Era of graphic novels!
Graphic novels are an innovative way of story-telling. Powered with illustrations and a minimum use of words, they keep the readers glued to the book…. right till the last page. A recent graphic novel released by Westland, is Local Monsters. Here, Varsha Verma, talks to the writer and illustrator of this graphic novel to know more about it and of course the brains behind it.
Local Monsters, published by Westland Publishers, is about a group of young people who’ve moved to Delhi and are trying to live the sitcom life of twenty somethings in the big city – though they’re also all secretly monsters. So it’s not just landlords and electricity bills, but demonic conspiracies and world domination plots that fill up their daily lives, tells Samit Basu, the author of the book. Samit is a writer of books, films and comics. His first novel, The Simoqin Prophecies, published by Penguin India in 2003, when Samit was 23, was the first book in the bestselling Gameworld Trilogy and marked the beginning of Indian English fantasy writing. Among Samit’s other books, Turbulence, a superhero novel, was published in the UK to rave reviews in 2012 and is to be published in the US in 2013. It won Wired‘s Goldenbot Award as one of the books of 2012. Basu’s work in comics ranges from historical romance to zombie comedy, and includes diverse collaborators, from X-Men/Felix Castor writer Mike Carey to Terry Gilliam and Duran Duran.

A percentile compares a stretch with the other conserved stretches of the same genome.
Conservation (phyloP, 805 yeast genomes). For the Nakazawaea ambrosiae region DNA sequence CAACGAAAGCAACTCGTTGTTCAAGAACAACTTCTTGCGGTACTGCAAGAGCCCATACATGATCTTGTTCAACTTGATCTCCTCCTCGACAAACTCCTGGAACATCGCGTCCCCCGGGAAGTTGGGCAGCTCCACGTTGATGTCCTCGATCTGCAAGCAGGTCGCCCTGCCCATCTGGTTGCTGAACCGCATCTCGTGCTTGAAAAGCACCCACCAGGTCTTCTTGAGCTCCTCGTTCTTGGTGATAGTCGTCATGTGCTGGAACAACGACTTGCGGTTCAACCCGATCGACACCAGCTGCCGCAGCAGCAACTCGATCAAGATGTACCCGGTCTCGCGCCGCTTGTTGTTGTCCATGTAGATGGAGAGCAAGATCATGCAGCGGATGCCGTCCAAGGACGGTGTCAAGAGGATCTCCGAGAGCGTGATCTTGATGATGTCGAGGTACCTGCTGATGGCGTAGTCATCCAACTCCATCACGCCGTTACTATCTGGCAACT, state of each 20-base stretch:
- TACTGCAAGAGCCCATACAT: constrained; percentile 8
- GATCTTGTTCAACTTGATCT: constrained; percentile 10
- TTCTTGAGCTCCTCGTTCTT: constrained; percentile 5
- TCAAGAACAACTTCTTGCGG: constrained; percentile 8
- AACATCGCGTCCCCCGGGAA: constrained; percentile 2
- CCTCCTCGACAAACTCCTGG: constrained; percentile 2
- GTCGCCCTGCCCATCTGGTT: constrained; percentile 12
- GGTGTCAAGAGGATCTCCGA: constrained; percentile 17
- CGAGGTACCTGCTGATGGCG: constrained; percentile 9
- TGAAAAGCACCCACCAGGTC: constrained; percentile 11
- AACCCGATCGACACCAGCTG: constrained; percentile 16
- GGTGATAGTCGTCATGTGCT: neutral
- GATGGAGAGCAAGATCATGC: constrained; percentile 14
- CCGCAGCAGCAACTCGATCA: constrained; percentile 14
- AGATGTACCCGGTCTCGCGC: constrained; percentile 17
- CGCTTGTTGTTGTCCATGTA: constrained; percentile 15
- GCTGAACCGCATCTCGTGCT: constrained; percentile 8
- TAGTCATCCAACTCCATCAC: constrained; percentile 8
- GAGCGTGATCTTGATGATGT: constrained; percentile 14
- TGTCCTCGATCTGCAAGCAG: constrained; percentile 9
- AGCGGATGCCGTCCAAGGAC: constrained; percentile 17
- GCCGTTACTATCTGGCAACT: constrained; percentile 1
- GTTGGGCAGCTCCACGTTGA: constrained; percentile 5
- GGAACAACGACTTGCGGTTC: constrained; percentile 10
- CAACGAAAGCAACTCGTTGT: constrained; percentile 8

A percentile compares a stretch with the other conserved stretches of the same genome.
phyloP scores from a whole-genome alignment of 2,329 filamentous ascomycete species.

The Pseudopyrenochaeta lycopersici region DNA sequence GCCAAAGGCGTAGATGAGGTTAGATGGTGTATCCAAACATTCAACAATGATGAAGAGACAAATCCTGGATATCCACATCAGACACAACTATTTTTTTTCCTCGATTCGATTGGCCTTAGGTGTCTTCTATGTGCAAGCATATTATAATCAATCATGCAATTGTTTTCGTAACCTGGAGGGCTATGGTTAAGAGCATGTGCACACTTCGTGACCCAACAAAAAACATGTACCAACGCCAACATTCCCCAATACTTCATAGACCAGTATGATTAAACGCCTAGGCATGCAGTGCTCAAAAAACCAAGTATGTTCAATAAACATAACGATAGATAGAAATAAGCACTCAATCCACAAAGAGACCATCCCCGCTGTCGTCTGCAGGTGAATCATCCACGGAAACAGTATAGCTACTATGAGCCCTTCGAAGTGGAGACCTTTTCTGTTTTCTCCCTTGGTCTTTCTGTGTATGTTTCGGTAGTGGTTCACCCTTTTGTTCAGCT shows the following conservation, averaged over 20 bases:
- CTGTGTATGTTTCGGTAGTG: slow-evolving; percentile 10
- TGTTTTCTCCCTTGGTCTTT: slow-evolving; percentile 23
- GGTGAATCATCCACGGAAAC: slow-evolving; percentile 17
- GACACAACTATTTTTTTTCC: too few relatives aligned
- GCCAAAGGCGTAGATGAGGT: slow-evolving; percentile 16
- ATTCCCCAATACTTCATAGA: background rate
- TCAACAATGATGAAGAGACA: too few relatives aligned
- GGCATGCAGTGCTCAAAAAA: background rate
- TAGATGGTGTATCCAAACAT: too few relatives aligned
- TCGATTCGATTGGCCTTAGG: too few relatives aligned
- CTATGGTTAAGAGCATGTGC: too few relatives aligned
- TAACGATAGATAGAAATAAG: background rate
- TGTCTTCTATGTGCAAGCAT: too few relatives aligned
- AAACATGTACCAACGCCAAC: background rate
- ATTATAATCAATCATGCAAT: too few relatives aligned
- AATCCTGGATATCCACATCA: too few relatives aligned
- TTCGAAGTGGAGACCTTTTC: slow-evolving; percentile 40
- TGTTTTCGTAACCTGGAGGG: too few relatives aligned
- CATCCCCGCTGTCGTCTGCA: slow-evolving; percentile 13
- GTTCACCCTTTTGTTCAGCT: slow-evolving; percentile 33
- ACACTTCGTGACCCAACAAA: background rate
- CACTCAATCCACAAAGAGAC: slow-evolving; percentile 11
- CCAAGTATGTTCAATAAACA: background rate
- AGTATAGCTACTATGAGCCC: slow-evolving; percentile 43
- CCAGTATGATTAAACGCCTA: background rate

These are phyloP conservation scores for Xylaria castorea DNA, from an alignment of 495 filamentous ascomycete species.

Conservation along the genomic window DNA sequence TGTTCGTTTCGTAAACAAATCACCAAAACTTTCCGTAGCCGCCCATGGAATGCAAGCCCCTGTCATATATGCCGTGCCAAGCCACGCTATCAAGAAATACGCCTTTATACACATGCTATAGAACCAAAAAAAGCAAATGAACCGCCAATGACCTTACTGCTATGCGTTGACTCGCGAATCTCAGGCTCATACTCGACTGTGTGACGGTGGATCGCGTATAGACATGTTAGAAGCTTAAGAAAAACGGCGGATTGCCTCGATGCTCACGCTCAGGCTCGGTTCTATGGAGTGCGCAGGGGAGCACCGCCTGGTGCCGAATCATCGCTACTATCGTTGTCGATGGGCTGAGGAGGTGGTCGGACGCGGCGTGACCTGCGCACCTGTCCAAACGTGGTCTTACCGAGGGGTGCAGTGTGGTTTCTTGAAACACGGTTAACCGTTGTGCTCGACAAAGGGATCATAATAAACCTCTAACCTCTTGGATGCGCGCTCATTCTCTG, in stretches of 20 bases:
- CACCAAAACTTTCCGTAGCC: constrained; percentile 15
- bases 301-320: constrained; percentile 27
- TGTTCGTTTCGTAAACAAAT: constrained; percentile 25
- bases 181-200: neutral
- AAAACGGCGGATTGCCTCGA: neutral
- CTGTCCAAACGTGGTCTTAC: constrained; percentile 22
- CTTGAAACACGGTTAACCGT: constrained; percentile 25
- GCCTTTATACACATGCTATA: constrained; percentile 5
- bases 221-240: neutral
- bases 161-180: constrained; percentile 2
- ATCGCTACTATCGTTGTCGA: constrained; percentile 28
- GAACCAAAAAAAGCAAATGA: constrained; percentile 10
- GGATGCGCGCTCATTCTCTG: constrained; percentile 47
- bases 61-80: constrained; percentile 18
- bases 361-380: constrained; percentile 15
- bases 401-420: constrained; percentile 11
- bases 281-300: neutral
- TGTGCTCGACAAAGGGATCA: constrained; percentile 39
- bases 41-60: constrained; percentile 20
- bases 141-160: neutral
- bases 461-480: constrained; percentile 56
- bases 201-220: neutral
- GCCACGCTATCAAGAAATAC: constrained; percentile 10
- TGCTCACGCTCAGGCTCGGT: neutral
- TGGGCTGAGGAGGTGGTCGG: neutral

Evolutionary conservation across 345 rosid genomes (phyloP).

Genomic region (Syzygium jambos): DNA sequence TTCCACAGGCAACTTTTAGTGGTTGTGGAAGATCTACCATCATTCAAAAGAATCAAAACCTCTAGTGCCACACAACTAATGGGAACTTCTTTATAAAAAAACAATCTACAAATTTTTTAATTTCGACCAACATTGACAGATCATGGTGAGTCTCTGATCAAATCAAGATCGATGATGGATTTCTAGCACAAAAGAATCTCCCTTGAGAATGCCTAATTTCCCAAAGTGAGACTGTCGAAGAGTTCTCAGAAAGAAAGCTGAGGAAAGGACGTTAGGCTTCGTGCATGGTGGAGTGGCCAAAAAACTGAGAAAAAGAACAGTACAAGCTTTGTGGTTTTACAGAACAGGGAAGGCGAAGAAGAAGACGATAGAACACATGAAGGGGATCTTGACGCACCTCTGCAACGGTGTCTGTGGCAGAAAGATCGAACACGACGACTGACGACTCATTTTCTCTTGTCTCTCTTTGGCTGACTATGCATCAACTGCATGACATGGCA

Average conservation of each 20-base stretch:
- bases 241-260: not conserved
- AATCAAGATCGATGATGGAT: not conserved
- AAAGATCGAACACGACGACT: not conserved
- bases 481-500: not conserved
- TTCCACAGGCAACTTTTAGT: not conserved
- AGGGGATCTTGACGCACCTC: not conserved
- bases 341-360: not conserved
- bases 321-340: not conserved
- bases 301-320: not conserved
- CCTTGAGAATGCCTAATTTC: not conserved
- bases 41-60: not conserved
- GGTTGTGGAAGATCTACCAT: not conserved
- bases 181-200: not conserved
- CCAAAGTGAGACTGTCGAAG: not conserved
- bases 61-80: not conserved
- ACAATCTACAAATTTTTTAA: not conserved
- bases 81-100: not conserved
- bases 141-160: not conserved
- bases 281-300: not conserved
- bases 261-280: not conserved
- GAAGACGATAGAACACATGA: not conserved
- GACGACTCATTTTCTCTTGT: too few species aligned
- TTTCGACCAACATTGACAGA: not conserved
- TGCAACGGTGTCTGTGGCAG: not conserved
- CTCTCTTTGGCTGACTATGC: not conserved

“Local Monster was a surprise project for me, scripted by well known writer Samit Basu. It was exciting as well as challenging to comprehend the story and setting to develop the characters and art style, while maintaining consistency. It is necessary for the artist to read the full script and understand the writer’s vision in order to visualize how the story can be drawn and laid out successfully. Samit and I had many discussions regarding the characters, backgrounds, and suitable art styles. Earlier, we wanted our graphic novel to be coloured, but then decided to bring a new experience to the readers by presenting it in Black and White,” tells Ghanshyam Bochgeri, the illustrator for Local Monsters. He grew up on a healthy dose of Superman, his favourite superhero, along with his usual staple of Tinkle comics. After getting a degree in Mechanical Engineering, he decided to pursue his hobby of drawing caricatures and cartoons as a full-fledged career. He proved his mettle by working on several titles like Old School, Northern Song and Shaurya, for Level10 Comics and has kept on growing as an artist ever since.
Journey so far…
“About a month into my MBA course at IIMA, I knew I didn’t want to be a business person, and it was time to back myself to do what I really wanted to – to take the leap and hope for the best. Writing was my passion, but it was only then that I knew I wanted to do it for a living. Since then, it’s been a long journey – I’ve been an author for ten years now, and show no signs of stopping. It’s been fun, mostly, though of course it’s been challenging doing work that’s quite dissimilar from the mainstream in a country where reading habits are far from mature. But ten years in, I’ve been lucky enough to both have a decent readership at home, and more recently, abroad as well – Turbulence, my last novel, has been doing really well in the US and UK, which has always been an aim,” tells Samit.